Last edited by Tom Yi; June 20th, 2006 at 12:38 PM.
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  #10  
Old June 29th, 2006, 11:08 PM
anthros anthros is offline
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Quote:
Originally Posted by Jenny Ellerbe
I hate to see this forum sitting here empty. Does anyone here do Medical-Forensic-Scientific-Legal photography? If so, I am interested in knowing what exactly it is that you do. :)

Jenny
I do a little scientific photography. My wife is an archaeological chemist, which means that she uses strontium isotope data from bones and teeth to track human migration patterns. I went into the field (S. America) with her last summer and took about 3000 photos of bones (especially crania and mandibles) and teeth for cataloguing purposes.

The standard for archaeological photography is fairly low, so my shots were fine for her purposes, but I'd be interesting in learning more. Also, we'll be attaching my 20D to her microscope at some point, and I wouldn't mind hearing from someone who has experience with such a setup.

For what it's worth, Tom, I have about 1000 photos of skulls exhibiting porosity from syphillis (until recently thought to be an old-world disease) and leshmeniasis. Personally, I can't handle pathology photos (especially soft-tissue) but I thought you might be interested.

Jason
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  #11  
Old August 2nd, 2006, 01:26 PM
Asher Kelman Asher Kelman is offline
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Anthros,

We'd love to see some of these pictures. We then might get feedback and get ideas on pitfalls and improved technic. The work you have done is so important in expanding, for photographers here, the potential for professional work in hospitals and universities.

Asher
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  #12  
Old August 2nd, 2006, 01:43 PM
Jason C Doss Jason C Doss is offline
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Thanks for pointing me here, Asher! I am still slowly poking my way around this site, and it's great to see you've cordoned off an area for the medical/scientific minded!

I'm a veterinary pathologist, and I bring my 20D with me almost every day. I don't use it every day, but it has served me well when I have used it.

Unfortunately, my monitor at work stinks pretty bad for working with images, but here's one I took a few weeks ago. This is the thoracic viscera (trachea, lungs, thymus, heart, mediastinum, collectively called "the pluck" in vet path) of a cat with cytauxzoonosis. This is a protozoal disease transmitted by ticks that is apparently quite prevalent here in Arkansas. The protozoa attack endothelial cells and macrophages, giving rise to this almost pathognomonic pattern of petechial hemorrhages in the lung.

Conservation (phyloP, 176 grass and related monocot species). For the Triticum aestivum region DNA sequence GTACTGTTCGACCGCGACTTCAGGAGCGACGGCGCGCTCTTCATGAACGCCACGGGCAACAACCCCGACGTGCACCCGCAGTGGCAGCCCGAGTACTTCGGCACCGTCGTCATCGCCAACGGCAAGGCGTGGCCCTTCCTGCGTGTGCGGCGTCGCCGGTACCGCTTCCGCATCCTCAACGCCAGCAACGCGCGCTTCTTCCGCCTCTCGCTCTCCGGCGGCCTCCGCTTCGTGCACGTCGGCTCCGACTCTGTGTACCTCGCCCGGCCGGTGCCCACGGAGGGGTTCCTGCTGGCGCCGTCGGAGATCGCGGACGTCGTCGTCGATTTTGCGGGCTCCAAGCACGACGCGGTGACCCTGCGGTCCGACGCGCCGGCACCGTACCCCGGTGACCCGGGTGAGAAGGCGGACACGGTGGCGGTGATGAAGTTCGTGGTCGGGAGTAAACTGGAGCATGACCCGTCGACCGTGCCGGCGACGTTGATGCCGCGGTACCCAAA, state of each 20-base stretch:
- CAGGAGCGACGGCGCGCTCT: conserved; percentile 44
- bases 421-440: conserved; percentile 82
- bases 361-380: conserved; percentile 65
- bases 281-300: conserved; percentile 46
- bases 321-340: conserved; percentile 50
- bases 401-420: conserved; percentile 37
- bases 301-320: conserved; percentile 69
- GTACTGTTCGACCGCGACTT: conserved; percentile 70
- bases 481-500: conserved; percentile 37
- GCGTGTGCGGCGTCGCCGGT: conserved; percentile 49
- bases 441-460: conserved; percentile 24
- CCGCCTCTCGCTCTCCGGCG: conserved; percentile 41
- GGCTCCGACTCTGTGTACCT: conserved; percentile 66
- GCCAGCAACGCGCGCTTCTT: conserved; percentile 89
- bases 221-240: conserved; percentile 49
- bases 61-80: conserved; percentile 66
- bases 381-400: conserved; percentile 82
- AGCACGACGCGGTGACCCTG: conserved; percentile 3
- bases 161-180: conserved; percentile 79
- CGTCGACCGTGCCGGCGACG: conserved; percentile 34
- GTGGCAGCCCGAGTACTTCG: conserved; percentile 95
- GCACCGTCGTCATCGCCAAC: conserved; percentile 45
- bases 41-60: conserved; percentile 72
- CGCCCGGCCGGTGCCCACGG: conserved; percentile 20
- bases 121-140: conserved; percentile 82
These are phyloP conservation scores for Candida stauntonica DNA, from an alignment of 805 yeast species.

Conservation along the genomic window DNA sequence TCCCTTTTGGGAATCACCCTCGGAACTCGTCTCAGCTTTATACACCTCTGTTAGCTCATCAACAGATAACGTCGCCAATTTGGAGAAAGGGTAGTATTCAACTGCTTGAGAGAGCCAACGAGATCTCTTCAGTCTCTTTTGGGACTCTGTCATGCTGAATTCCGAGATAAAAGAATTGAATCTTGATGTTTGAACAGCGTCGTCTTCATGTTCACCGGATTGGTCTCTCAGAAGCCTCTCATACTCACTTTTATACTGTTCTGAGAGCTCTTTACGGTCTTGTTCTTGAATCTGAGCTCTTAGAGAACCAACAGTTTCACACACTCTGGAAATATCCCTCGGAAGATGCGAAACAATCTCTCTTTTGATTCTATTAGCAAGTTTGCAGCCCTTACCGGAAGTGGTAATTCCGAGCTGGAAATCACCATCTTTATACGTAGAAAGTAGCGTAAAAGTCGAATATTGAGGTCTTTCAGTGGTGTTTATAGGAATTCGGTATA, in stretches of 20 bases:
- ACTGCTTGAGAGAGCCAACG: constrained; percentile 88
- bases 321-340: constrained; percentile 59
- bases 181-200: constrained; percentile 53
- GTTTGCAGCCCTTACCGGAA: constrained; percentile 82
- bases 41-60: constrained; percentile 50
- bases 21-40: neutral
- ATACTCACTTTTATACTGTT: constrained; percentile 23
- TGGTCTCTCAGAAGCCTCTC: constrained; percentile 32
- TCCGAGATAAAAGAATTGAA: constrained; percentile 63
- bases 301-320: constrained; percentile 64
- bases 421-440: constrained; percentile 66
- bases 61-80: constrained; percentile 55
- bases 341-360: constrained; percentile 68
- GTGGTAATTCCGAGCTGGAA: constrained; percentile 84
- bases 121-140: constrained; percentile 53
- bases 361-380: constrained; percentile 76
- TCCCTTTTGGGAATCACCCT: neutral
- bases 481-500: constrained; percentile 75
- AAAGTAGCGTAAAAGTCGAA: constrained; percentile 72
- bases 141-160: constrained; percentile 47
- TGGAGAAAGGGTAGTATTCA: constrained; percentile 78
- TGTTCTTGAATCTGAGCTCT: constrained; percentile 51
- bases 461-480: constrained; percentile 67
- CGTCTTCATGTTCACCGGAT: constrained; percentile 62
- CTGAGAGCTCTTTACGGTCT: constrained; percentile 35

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  #13  
Old August 2nd, 2006, 02:04 PM
Asher Kelman Asher Kelman is offline
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Is the diagnosis made by just the gross appearance or does it take microscopy.

If so what equipment do you use? Also do you get paid for the pictures?

Asher
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  #14  
Old August 2nd, 2006, 02:33 PM
Jason C Doss Jason C Doss is offline
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Very few of the definitive diagnoses I make are done via gross examination only. Cases I gross out are ones like trauma (hit-by-car) or intestinal foreign body obstructions... things like that. All my cases get at least some histopathology workup, usually of the major organs only unless something more specific is required.

I do have some photomikes which were taken with an older Olympus scope camera, but I think we are going to order one of the nicer SPOT cameras soon. Maybe. ;)

Here's a photomike I took just of a splenic arteriole jam-packed (yes, that's a pathological term) with parasites within host cells. The green arrow points at a cell that contains some of the more clearly identifiable organisms (the little blue rods). This was taken at 40x.



Oh, and unfortunately, no I don't get paid extra for photography. :(
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  #15  
Old June 17th, 2007, 09:54 PM
Donald Krueger Donald Krueger is offline
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Default Legal Photography

I do "legal photography".
I am an evidence technichian in Wisconsin.
If I don't have an answer for a question, I will try to find one.
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  #16  
Old June 17th, 2007, 11:42 PM
Asher Kelman Asher Kelman is offline
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Well, Donald you are especially welcome. There are unique issues for scientific work and that is trying to show clearly what exists and detect what was and what might be.

There's a need to corroborate that the image has not been altered if possible. To what extent is this left to an evidence tech just saying under oath what was done v. having tamper proof systems?

If you have examples, that would be interesting.

Of an existing crime, of course, please don't put yourself out on our behalf!!!

Asher
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  #17  
Old September 23rd, 2011, 04:16 PM
Jim Angersola Jim Angersola is offline
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Ar one time I used to photograph evidence for lawfirms. Personal injury, vehicle accidents. Slip and fall locations.
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  #18  
Old October 6th, 2011, 12:19 PM
Elena Sbrana Elena Sbrana is offline
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Nice to discover a forensic/medical subforum!
I'll make a note to myself to start posting some photos when I see something interesting under the microscope :)